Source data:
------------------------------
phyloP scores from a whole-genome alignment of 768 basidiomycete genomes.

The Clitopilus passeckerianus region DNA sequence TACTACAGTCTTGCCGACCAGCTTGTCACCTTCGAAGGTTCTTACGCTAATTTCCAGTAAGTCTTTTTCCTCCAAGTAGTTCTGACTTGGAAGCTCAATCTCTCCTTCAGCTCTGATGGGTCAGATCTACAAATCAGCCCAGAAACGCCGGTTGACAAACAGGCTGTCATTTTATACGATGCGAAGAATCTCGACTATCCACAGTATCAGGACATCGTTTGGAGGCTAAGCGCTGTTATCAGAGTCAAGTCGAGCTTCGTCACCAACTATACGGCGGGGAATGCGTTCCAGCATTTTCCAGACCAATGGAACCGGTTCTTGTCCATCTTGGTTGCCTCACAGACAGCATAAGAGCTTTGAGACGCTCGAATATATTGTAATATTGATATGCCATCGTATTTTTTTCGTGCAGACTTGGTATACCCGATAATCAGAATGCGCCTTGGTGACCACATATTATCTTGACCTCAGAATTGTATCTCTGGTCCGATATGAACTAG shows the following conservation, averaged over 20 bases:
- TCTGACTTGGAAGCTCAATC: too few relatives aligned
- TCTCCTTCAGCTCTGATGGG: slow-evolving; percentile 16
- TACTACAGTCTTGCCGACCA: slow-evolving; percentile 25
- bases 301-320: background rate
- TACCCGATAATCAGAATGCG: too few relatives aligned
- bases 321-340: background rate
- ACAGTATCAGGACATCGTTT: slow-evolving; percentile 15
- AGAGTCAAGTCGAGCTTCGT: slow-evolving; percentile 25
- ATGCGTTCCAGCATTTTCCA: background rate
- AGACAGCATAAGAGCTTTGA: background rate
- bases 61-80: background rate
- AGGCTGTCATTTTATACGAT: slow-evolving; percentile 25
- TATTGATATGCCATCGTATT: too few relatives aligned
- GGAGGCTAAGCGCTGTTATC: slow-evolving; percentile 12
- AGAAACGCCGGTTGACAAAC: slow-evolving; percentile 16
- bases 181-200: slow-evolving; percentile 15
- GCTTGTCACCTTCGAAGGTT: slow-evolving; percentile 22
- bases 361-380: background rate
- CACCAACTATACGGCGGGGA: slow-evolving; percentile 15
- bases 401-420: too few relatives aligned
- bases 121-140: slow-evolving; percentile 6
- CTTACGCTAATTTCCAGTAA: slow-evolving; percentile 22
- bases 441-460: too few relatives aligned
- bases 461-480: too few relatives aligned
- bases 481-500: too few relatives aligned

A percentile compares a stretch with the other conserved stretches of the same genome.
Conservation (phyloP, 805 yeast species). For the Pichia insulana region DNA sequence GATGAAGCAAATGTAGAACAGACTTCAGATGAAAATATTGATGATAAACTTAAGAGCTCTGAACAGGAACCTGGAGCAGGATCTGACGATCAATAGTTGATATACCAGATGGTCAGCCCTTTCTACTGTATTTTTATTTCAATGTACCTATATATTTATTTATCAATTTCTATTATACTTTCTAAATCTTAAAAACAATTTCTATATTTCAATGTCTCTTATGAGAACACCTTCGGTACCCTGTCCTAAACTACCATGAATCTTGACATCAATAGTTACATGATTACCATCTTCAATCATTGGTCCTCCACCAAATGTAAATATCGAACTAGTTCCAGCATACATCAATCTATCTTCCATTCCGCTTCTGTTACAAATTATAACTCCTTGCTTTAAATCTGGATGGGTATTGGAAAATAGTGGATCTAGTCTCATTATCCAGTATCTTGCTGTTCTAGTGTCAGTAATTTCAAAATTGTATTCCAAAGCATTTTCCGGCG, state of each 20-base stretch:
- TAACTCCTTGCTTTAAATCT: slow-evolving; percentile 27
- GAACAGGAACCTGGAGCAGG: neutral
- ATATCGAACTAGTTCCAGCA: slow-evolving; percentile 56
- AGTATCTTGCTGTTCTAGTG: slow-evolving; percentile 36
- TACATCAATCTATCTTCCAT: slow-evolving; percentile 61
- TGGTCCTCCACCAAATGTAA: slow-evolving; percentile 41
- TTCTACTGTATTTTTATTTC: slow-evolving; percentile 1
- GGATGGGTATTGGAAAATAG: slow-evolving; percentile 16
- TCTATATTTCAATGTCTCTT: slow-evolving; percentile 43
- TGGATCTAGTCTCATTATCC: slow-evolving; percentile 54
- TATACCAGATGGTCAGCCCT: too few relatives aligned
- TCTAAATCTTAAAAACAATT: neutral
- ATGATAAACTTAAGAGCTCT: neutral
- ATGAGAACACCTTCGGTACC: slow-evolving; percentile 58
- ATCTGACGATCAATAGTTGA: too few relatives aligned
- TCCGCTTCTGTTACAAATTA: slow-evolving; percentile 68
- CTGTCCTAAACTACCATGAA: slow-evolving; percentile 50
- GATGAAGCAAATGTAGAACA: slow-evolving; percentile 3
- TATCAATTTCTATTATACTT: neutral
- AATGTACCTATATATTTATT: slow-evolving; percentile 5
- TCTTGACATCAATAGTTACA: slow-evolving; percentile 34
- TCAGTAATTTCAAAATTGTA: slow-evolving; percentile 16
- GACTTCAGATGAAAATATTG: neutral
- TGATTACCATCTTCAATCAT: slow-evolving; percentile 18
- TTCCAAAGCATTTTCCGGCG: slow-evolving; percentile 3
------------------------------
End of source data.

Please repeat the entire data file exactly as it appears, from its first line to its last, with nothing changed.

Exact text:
phyloP scores from a whole-genome alignment of 768 basidiomycete genomes.

The Clitopilus passeckerianus region DNA sequence TACTACAGTCTTGCCGACCAGCTTGTCACCTTCGAAGGTTCTTACGCTAATTTCCAGTAAGTCTTTTTCCTCCAAGTAGTTCTGACTTGGAAGCTCAATCTCTCCTTCAGCTCTGATGGGTCAGATCTACAAATCAGCCCAGAAACGCCGGTTGACAAACAGGCTGTCATTTTATACGATGCGAAGAATCTCGACTATCCACAGTATCAGGACATCGTTTGGAGGCTAAGCGCTGTTATCAGAGTCAAGTCGAGCTTCGTCACCAACTATACGGCGGGGAATGCGTTCCAGCATTTTCCAGACCAATGGAACCGGTTCTTGTCCATCTTGGTTGCCTCACAGACAGCATAAGAGCTTTGAGACGCTCGAATATATTGTAATATTGATATGCCATCGTATTTTTTTCGTGCAGACTTGGTATACCCGATAATCAGAATGCGCCTTGGTGACCACATATTATCTTGACCTCAGAATTGTATCTCTGGTCCGATATGAACTAG shows the following conservation, averaged over 20 bases:
- TCTGACTTGGAAGCTCAATC: too few relatives aligned
- TCTCCTTCAGCTCTGATGGG: slow-evolving; percentile 16
- TACTACAGTCTTGCCGACCA: slow-evolving; percentile 25
- bases 301-320: background rate
- TACCCGATAATCAGAATGCG: too few relatives aligned
- bases 321-340: background rate
- ACAGTATCAGGACATCGTTT: slow-evolving; percentile 15
- AGAGTCAAGTCGAGCTTCGT: slow-evolving; percentile 25
- ATGCGTTCCAGCATTTTCCA: background rate
- AGACAGCATAAGAGCTTTGA: background rate
- bases 61-80: background rate
- AGGCTGTCATTTTATACGAT: slow-evolving; percentile 25
- TATTGATATGCCATCGTATT: too few relatives aligned
- GGAGGCTAAGCGCTGTTATC: slow-evolving; percentile 12
- AGAAACGCCGGTTGACAAAC: slow-evolving; percentile 16
- bases 181-200: slow-evolving; percentile 15
- GCTTGTCACCTTCGAAGGTT: slow-evolving; percentile 22
- bases 361-380: background rate
- CACCAACTATACGGCGGGGA: slow-evolving; percentile 15
- bases 401-420: too few relatives aligned
- bases 121-140: slow-evolving; percentile 6
- CTTACGCTAATTTCCAGTAA: slow-evolving; percentile 22
- bases 441-460: too few relatives aligned
- bases 461-480: too few relatives aligned
- bases 481-500: too few relatives aligned

A percentile compares a stretch with the other conserved stretches of the same genome.
Conservation (phyloP, 805 yeast species). For the Pichia insulana region DNA sequence GATGAAGCAAATGTAGAACAGACTTCAGATGAAAATATTGATGATAAACTTAAGAGCTCTGAACAGGAACCTGGAGCAGGATCTGACGATCAATAGTTGATATACCAGATGGTCAGCCCTTTCTACTGTATTTTTATTTCAATGTACCTATATATTTATTTATCAATTTCTATTATACTTTCTAAATCTTAAAAACAATTTCTATATTTCAATGTCTCTTATGAGAACACCTTCGGTACCCTGTCCTAAACTACCATGAATCTTGACATCAATAGTTACATGATTACCATCTTCAATCATTGGTCCTCCACCAAATGTAAATATCGAACTAGTTCCAGCATACATCAATCTATCTTCCATTCCGCTTCTGTTACAAATTATAACTCCTTGCTTTAAATCTGGATGGGTATTGGAAAATAGTGGATCTAGTCTCATTATCCAGTATCTTGCTGTTCTAGTGTCAGTAATTTCAAAATTGTATTCCAAAGCATTTTCCGGCG, state of each 20-base stretch:
- TAACTCCTTGCTTTAAATCT: slow-evolving; percentile 27
- GAACAGGAACCTGGAGCAGG: neutral
- ATATCGAACTAGTTCCAGCA: slow-evolving; percentile 56
- AGTATCTTGCTGTTCTAGTG: slow-evolving; percentile 36
- TACATCAATCTATCTTCCAT: slow-evolving; percentile 61
- TGGTCCTCCACCAAATGTAA: slow-evolving; percentile 41
- TTCTACTGTATTTTTATTTC: slow-evolving; percentile 1
- GGATGGGTATTGGAAAATAG: slow-evolving; percentile 16
- TCTATATTTCAATGTCTCTT: slow-evolving; percentile 43
- TGGATCTAGTCTCATTATCC: slow-evolving; percentile 54
- TATACCAGATGGTCAGCCCT: too few relatives aligned
- TCTAAATCTTAAAAACAATT: neutral
- ATGATAAACTTAAGAGCTCT: neutral
- ATGAGAACACCTTCGGTACC: slow-evolving; percentile 58
- ATCTGACGATCAATAGTTGA: too few relatives aligned
- TCCGCTTCTGTTACAAATTA: slow-evolving; percentile 68
- CTGTCCTAAACTACCATGAA: slow-evolving; percentile 50
- GATGAAGCAAATGTAGAACA: slow-evolving; percentile 3
- TATCAATTTCTATTATACTT: neutral
- AATGTACCTATATATTTATT: slow-evolving; percentile 5
- TCTTGACATCAATAGTTACA: slow-evolving; percentile 34
- TCAGTAATTTCAAAATTGTA: slow-evolving; percentile 16
- GACTTCAGATGAAAATATTG: neutral
- TGATTACCATCTTCAATCAT: slow-evolving; percentile 18
- TTCCAAAGCATTTTCCGGCG: slow-evolving; percentile 3